Ferguson makes the case for documenting police pointing guns

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Inspector General Joseph Ferguson | File photo by Max Herman for the Sun-Times

Inspector General Joe Ferguson on Wednesday made a strong case for requiring the Chicago Police Department to document every instance in which a police officer points a gun at someone.

City Hall and retiring Illinois Attorney General Lisa Madigan have spent the better part of a year negotiating a draft, 200-page consent decree outlining the terms for federal court oversight over the Chicago Police Department.

The lone sticking point, U.S. District Judge Robert Dow Jr. was told last week, remains whether the department must document incidents in which officers draw their guns.

Ferguson co-chaired the Mayor’s Task Force on Police Accountability, whose blistering critique of the Chicago Police Department after the police shooting of Laquan McDonald set the stage for the U.S. Justice Department to do the same and laid the groundwork for federal court oversight.

On Wednesday, he weighed in — heavily — on the side of including mandatory documentation of the drawing of weapons in the consent decree.

The inspector general argued that pointing a gun — “separate from it being an officer” — is a “use of force that under the law constitutes an aggravated assault” because it involves the use of “potentially deadly force.”

That’s why it’s become a “pretty standard provision that those incidents be reported, tracked, analyzed and accounted for,” both in “the context of consent decrees and reforms outside of consent decrees,” Ferguson said.

“Beyond that — and I speak about this both from a professional context and a personal context because I’ve been on the receiving end of a gun being pointed at me in my past, it is a fundamentally perspective-changing event to occur,” Ferguson said. “To think that it has little to do with how the community perceives the police would be blinking reality. So, it’s a really important thing to fold into how it is that we monitor the use of force.”

Ferguson said he doesn’t buy the argument that reporting every instance when an officer draws a weapon would be overly burdensome. He argued that there are “very, very easy technologically-based fixes” for reporting those incidents.

“It is not a significant added burden. And the fact of the matter is, it is far too important to leave on the cutting room floor in terms of what we are monitoring and tracking with respect to use of force,” he said.

Nor was Ferguson swayed by the Fraternal Order of Police argument that documenting the drawing of guns would both hamstring police officers and open the door to labeling them unfairly.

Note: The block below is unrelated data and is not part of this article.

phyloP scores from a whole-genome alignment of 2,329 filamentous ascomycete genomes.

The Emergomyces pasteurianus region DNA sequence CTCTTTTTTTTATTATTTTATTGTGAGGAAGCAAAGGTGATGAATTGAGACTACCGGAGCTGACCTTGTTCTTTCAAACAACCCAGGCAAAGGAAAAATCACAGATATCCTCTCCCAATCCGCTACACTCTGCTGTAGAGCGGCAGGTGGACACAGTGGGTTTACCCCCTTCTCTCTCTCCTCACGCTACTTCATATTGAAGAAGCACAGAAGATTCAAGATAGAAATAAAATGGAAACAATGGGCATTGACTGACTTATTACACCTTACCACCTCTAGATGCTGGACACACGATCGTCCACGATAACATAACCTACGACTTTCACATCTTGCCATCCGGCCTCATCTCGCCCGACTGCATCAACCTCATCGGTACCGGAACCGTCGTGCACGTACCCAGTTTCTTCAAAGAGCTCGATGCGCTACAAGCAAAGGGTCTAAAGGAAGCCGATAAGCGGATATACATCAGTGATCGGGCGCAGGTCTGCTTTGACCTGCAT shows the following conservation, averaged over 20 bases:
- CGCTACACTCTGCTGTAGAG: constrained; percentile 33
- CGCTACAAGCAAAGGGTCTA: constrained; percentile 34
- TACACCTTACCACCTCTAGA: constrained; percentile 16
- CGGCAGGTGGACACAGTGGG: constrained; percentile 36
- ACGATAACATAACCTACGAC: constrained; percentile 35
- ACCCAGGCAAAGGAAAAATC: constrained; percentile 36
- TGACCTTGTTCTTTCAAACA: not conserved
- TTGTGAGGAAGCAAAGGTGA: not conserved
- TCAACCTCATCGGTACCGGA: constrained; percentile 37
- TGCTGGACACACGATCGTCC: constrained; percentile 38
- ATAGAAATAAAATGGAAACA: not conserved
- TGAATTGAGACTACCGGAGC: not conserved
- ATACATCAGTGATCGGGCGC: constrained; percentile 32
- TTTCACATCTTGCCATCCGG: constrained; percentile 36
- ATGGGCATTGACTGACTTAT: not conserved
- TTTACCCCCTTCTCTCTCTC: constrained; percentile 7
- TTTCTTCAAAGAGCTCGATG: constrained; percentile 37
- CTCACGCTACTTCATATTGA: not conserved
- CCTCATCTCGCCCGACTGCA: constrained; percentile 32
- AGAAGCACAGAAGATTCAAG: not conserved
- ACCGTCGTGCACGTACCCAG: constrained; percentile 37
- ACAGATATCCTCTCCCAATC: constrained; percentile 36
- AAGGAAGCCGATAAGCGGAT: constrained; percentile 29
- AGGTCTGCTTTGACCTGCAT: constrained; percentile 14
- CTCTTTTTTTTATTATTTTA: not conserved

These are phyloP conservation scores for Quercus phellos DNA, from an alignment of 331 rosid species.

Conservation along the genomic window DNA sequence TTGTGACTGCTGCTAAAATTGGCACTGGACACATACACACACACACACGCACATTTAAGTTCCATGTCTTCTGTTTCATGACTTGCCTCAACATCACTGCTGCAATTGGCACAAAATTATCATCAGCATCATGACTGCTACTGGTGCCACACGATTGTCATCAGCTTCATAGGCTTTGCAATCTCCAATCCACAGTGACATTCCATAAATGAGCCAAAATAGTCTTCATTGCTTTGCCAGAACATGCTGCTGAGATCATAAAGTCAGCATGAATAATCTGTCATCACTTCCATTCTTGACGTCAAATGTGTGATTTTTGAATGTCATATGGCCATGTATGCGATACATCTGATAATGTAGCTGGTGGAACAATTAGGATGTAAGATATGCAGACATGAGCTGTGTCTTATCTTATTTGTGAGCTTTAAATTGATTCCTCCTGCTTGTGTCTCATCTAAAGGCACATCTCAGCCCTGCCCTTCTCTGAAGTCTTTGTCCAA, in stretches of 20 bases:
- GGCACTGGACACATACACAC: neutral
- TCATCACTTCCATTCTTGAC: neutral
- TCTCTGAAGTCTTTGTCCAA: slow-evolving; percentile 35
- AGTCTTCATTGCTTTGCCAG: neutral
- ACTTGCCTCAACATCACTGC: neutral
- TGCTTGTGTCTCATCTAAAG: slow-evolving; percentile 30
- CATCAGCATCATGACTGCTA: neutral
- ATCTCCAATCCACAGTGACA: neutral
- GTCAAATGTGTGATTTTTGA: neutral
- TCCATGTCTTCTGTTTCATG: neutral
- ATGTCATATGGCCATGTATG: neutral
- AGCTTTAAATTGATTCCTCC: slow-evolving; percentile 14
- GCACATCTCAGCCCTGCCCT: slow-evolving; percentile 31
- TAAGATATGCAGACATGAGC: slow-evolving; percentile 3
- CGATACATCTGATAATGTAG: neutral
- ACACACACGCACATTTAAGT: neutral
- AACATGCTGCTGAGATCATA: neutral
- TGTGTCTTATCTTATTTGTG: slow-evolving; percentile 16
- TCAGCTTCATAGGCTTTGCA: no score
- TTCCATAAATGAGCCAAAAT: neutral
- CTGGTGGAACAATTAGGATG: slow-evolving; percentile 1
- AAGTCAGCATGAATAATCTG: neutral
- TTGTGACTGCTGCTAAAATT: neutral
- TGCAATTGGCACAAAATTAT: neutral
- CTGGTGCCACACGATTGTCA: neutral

He argued that, “This is a tracking mechanism and nothing more.”

“There’s no reason why it should hamstring them in doing their job if they’re utilizing their firearm — even if it’s simply for pointing purposes — in a way that’s [consistent] with the use of force policies of the department in the service of constitutional policing,” he said.

The inspector general was asked to describe his own “perspective-changing” experience with having a gun pointed at him.

It happened when he was a teenager working at a gas station when somebody tried to rob the place with a gun.

“When the robber ran, the police were arriving at the scene [and] thought maybe I was the robber. So in a single incident, I had a gun pointed at me by a criminal and then pointed at me by the police that told me to get down on the floor at gunpoint,” he said.

“It is a perspective-changing event. You do not forget being on the receiving end of a gun,” he said.  “And the idea that the relationship between the police and the community is not significantly impacted by the pointing of a gun and that’s something that doesn’t need to be accounted for really is blinking reality.”

Mayor Rahm Emanuel noted that, after hearing from Chicago Police brass, Judge Dow realized that, as the mayor put it, “This is more complicated and more difficult because you have split-second decisions having to be made by officers.”

Without saying where he stands on the issue, the mayor said, “I’m not usually one for being patient. But on this case, I think it’s more important to get it right than get it fast.”

On Wednesday, lawyers for the city and Madigan were back in federal court.

They told Dow they still had not reached an agreement on the gun question. They said they may wind up litigating the issue — putting the final decision in Dow’s hands.

Meanwhile, the FOP has tried to intervene in the case. A lawyer for the union again complained Wednesday that it had been frozen out of consent decree negotiations.

But Dow insisted “there will be a public process for this” — in his courtroom.

Contributing: Jon Seidel

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